December 1, 2023, by Laura Nicholson
Navigating the Future of Virtual Learning Environments
Tis the 1st of December, marking the start of our festive advent calendar on the Learning Technology blog! Every day throughout December we will bring you a new post on all types of learning technology, leading right up to December 24th where the last door will open to reveal… well, you’ll have to wait and see what magic awaits!
To begin the festivities, Nigel Owen, our Associate Director for Learning Technology, unwraps his thoughts on the evolution of Virtual Learning Environments as artificial intelligence becomes an ever more present figure in our education system🎄✨
In my capacity as Associate Director for Learning Technology, I am responsible for leading the Learning Technology Section in supporting the University’s teaching and learning endeavours through technology and media. As the head of the Learning Technology Section, I enable a talented team of pedagogists, media specialists, and technologists to support the University in improving teaching and learning through technology and media. As such, I am interested in the future evolution of virtual learning environments (VLEs) and their potential to transform the student experience.
While present-day VLEs have merits, there remains significant room for enhancement in order to facilitate truly engaging and personalised learning journeys. I recently presented to the University Executive Board on what I believed in the future VLEs could be. Without doubt they will harness artificial intelligence and data analytics to provide customised support to each student throughout their academic progression. For example, upon logging in, students could be greeted by an AI-powered assistant that curates a highlight reel of new content, impending deadlines, and discussion posts needing responses. Students could access a comprehensive feedback dashboard with predicted grades, empowering them to identify areas needing improvement. During periods of waning student motivation, the system might leverage engagement analytics to identify students requiring additional support. Automated prompts would connect students with resources while discreet notifications summon human guidance from tutors.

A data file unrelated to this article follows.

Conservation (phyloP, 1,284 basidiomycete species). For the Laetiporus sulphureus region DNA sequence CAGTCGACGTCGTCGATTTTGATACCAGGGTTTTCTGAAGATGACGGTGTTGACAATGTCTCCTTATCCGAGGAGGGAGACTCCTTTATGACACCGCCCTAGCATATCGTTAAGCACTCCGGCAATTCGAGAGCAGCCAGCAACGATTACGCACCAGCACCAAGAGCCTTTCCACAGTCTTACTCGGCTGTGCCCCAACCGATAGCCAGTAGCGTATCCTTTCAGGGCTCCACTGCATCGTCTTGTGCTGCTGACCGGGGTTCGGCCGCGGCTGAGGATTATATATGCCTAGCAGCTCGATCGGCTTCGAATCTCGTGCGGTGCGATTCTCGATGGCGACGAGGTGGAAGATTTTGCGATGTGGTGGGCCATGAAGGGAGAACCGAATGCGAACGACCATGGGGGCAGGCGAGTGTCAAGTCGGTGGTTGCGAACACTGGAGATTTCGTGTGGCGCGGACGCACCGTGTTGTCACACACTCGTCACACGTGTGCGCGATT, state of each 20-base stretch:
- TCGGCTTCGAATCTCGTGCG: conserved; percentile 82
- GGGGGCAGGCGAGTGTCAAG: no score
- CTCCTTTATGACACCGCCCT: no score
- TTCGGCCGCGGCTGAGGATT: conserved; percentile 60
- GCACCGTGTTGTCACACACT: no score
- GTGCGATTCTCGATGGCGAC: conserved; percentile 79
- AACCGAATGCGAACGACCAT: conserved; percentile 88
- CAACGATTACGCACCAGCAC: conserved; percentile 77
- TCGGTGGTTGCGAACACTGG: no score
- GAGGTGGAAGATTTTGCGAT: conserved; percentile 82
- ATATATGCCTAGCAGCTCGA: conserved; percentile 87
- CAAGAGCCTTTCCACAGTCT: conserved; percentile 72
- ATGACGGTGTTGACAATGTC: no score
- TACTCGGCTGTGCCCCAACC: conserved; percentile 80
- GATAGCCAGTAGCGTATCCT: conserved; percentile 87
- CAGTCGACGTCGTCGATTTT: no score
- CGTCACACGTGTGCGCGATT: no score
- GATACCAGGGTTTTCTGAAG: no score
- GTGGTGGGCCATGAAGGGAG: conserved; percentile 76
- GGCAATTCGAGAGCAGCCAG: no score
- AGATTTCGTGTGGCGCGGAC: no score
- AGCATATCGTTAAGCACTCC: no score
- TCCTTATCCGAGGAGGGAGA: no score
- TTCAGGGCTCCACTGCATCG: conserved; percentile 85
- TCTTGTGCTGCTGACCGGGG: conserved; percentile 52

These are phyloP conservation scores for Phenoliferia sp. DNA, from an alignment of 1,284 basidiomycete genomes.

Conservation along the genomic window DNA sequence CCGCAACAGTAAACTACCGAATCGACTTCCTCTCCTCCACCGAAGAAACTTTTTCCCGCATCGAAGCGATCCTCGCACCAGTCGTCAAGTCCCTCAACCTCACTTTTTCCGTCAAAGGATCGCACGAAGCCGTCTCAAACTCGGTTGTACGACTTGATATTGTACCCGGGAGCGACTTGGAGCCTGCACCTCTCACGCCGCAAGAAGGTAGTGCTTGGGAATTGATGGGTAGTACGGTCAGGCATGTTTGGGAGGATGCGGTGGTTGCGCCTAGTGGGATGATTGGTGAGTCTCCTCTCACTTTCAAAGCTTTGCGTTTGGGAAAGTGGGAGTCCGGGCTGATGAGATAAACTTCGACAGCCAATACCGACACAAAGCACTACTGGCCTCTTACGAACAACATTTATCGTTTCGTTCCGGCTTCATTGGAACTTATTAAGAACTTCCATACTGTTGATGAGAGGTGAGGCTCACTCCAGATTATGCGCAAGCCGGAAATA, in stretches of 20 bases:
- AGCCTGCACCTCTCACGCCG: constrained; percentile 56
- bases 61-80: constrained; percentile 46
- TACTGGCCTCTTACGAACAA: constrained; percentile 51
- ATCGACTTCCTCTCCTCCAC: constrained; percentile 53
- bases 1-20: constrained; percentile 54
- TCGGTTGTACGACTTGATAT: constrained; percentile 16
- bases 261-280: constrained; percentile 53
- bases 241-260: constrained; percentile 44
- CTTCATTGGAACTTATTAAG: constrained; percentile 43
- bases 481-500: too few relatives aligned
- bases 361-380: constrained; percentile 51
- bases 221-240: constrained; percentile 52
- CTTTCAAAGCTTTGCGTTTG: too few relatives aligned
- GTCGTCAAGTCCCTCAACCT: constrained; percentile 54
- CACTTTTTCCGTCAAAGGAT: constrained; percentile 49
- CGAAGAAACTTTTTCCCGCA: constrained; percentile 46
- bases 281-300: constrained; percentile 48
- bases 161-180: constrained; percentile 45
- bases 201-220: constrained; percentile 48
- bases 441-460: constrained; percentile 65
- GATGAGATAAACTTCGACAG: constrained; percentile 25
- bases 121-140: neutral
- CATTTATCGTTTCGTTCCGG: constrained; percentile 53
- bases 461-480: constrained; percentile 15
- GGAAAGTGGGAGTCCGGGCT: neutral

These examples provide but a glimpse into the very real possibilities that lie ahead but are not yet embedded into VLEs. While technology must not substitute the main learning narrative coming from the academic, especially in face to face university. The strategic integration of AI and analytics into VLEs could underpin more impactful human connections and make the VLE a less confusing place for the student.
But it’s not that easy…
Artificial intelligence, not unlike electricity, is a powerful technology that necessitates governance and regulation to ensure its safe and responsible use. When electricity was first harnessed, requisite safety standards had not yet been established, resulting in fires and electrocutions. It took time to develop proper insulation, circuit breakers, and other protective measures. Similarly, while artificial intelligence has vast potential to benefit society, we must institute guidelines and policies to curb misuse and unforeseen consequences. For instance, standards around transparency, accountability, and the elimination of biases in AI systems. Just as mutually agreed upon voltage standards enabled electricity to operate reliably across regions, robust AI governance and standards will facilitate seamless integration across applications.
Moreover, mirroring electricity, artificial intelligence itself is not useful in isolation. It necessitates apps and interfaces to impart value, as electricity enables cooking, lighting, heating the home and running an electric car. AI’s true capability will manifest through integration into products, services, and platforms, that augment human capability. As electricity radically transformed societies in ways unimaginable at its advent, artificial intelligence will catalyse innovations that are currently inconceivable. Embedding intelligence and automation into more objects and processes will transform how we work and live. Like electricity, artificial intelligence will soon be ubiquitous and integral to our lives, enhancing human capabilities across virtually every domain.
However, we must establish the frameworks surrounding its development, use and regulation for the betterment of all. What do you think?
Author: Nigel Owen
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